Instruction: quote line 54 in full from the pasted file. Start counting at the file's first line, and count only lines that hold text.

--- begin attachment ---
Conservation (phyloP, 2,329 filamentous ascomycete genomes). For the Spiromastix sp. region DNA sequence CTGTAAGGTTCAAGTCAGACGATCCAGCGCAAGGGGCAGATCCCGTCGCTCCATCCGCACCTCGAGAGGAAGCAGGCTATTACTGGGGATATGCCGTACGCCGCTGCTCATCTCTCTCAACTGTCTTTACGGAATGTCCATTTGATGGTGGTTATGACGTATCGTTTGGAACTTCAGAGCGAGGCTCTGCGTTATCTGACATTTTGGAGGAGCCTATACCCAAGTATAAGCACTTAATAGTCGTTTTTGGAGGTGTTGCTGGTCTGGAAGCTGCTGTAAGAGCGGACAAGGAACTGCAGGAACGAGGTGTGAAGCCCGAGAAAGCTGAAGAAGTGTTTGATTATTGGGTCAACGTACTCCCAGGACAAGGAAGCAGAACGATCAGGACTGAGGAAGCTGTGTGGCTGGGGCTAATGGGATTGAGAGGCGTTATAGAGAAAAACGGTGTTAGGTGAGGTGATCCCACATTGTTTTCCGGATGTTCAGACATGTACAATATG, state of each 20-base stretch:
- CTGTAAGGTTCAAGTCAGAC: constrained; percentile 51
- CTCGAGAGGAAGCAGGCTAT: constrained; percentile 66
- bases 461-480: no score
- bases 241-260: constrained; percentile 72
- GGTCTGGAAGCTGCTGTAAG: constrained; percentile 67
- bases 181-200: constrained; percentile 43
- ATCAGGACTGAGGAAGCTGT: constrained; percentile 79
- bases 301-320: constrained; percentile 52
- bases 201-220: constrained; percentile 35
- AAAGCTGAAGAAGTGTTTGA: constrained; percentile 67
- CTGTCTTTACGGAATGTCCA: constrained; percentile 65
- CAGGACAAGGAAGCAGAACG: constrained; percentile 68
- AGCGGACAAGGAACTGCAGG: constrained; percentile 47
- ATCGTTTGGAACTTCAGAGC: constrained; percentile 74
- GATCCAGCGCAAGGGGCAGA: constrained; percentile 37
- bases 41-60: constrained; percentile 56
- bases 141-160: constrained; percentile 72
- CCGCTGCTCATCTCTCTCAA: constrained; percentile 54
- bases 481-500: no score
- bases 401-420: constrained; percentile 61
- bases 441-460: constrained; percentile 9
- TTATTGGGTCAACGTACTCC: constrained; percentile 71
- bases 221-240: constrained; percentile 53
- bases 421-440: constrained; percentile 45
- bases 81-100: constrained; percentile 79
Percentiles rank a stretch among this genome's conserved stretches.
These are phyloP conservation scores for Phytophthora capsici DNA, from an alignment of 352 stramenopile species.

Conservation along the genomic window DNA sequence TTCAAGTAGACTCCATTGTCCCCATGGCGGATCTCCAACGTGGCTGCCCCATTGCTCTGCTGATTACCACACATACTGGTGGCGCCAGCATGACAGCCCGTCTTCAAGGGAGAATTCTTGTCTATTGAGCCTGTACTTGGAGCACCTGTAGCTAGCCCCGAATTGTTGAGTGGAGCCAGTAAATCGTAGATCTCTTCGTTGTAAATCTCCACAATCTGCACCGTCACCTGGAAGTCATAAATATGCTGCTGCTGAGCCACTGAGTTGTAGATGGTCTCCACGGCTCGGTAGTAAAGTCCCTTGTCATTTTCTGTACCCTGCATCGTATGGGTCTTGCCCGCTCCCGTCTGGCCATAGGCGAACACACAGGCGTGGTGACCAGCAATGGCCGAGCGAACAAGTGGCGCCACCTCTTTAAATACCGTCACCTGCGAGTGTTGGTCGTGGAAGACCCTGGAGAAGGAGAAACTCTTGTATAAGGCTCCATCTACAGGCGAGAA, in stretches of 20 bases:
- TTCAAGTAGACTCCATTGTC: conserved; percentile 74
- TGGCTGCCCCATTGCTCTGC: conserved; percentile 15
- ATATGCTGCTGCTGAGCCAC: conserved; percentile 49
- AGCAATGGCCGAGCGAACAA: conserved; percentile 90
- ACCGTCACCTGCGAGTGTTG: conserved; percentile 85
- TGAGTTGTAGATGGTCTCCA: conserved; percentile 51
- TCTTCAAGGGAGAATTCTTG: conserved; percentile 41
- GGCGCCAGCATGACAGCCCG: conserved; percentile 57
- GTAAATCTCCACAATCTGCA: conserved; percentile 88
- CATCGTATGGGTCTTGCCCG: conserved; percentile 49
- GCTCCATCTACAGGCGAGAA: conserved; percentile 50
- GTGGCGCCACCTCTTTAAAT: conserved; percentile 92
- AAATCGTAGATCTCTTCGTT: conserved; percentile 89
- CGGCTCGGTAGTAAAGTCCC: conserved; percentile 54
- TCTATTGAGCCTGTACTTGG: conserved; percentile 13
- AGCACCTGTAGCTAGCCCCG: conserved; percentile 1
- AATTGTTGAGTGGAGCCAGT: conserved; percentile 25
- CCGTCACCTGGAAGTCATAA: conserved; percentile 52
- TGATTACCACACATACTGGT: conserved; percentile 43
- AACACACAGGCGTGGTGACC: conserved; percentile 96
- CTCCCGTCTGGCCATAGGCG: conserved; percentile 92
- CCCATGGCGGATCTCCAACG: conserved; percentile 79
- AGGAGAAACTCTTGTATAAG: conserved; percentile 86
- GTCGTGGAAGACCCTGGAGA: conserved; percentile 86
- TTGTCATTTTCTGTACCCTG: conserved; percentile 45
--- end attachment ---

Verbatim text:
- TTGTCATTTTCTGTACCCTG: conserved; percentile 45